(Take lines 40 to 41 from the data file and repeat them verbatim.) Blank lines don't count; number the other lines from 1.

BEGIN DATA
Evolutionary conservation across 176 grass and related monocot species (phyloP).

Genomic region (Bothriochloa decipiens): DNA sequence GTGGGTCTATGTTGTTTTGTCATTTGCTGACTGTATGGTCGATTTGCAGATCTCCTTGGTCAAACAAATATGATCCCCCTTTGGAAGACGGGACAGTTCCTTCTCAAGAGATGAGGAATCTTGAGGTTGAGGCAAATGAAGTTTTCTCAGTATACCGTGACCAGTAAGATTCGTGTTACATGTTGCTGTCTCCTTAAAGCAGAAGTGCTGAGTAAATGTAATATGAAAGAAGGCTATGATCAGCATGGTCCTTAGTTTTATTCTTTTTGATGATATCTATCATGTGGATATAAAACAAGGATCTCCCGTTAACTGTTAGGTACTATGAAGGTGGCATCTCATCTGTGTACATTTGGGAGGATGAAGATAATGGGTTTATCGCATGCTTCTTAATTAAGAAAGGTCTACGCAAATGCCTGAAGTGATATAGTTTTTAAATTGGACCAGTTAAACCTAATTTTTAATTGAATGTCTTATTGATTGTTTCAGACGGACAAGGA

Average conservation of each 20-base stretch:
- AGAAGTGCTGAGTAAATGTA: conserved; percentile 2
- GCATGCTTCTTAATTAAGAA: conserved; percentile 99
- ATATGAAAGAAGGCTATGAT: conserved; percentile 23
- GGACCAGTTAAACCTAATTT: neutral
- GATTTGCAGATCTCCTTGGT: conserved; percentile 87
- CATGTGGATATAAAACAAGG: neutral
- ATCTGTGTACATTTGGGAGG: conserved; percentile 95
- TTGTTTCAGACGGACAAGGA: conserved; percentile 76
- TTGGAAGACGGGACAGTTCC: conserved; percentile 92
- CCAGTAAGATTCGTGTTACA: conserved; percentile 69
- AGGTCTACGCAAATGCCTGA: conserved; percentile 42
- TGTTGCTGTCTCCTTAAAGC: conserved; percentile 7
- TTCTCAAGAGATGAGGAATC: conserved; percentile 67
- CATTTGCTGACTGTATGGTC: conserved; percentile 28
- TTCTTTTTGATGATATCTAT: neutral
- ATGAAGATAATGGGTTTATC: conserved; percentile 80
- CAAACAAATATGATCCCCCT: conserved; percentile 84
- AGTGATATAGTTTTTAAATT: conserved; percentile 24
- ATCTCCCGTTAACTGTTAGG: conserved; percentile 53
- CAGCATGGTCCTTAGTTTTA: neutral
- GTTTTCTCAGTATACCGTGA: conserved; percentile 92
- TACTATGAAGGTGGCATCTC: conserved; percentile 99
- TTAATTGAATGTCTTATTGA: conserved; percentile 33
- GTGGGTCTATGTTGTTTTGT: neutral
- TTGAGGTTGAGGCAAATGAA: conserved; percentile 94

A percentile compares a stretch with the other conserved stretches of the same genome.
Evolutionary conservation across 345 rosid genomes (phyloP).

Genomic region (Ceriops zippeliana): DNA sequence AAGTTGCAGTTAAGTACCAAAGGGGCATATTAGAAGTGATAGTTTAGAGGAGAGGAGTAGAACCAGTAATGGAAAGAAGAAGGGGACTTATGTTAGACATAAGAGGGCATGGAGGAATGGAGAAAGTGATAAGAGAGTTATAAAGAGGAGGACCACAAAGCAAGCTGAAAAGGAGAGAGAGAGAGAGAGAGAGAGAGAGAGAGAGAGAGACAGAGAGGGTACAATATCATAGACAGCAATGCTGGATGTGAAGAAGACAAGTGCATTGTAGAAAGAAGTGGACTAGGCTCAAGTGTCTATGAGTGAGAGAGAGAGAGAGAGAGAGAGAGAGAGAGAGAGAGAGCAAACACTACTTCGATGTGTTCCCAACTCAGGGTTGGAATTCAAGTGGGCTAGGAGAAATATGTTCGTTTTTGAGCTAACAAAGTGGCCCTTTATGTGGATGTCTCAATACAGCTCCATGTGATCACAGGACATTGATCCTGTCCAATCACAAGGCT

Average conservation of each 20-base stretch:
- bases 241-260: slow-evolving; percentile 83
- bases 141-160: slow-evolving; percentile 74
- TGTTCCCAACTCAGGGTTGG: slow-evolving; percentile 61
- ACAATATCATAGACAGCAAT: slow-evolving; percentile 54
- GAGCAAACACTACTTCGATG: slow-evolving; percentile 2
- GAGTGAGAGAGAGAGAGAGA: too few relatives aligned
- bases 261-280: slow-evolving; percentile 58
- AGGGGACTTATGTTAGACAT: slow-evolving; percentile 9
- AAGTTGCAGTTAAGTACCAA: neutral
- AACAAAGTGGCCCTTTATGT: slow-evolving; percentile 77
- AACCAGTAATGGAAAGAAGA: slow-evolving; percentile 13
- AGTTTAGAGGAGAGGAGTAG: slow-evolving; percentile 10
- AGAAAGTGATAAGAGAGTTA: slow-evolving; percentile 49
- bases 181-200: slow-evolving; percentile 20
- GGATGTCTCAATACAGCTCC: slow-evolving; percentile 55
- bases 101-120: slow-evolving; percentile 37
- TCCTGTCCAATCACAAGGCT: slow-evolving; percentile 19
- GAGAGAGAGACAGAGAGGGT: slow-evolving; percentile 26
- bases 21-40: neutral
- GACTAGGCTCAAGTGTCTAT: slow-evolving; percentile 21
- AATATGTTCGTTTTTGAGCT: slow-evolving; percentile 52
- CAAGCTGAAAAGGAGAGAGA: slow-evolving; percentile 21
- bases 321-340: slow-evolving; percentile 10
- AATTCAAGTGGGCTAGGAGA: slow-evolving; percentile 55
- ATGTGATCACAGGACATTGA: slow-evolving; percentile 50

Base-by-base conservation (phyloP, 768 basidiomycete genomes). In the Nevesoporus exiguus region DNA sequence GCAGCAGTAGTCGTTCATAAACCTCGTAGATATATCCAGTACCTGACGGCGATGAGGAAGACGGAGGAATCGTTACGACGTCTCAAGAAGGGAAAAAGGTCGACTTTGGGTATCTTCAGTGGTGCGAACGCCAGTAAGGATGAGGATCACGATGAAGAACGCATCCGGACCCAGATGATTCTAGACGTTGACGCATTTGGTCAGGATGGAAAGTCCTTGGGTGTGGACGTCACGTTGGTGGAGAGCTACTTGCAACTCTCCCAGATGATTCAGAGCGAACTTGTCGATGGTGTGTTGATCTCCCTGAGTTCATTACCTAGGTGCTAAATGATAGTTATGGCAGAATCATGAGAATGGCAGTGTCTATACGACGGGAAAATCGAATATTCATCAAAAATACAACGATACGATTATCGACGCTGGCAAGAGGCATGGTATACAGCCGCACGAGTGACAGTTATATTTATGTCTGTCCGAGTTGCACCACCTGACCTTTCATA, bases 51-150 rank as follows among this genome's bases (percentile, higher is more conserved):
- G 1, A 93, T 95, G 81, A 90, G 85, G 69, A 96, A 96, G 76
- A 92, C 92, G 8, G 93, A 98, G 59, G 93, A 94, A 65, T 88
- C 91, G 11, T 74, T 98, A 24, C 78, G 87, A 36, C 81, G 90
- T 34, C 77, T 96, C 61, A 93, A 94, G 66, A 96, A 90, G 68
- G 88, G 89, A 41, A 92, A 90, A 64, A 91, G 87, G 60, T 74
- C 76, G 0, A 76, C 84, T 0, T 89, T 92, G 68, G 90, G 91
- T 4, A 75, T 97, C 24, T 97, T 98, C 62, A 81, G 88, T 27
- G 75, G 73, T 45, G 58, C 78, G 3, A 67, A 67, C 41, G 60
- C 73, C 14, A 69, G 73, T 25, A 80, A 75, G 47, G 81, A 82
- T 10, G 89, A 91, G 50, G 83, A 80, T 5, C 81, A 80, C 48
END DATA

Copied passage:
- AGGGGACTTATGTTAGACAT: slow-evolving; percentile 9
- AAGTTGCAGTTAAGTACCAA: neutral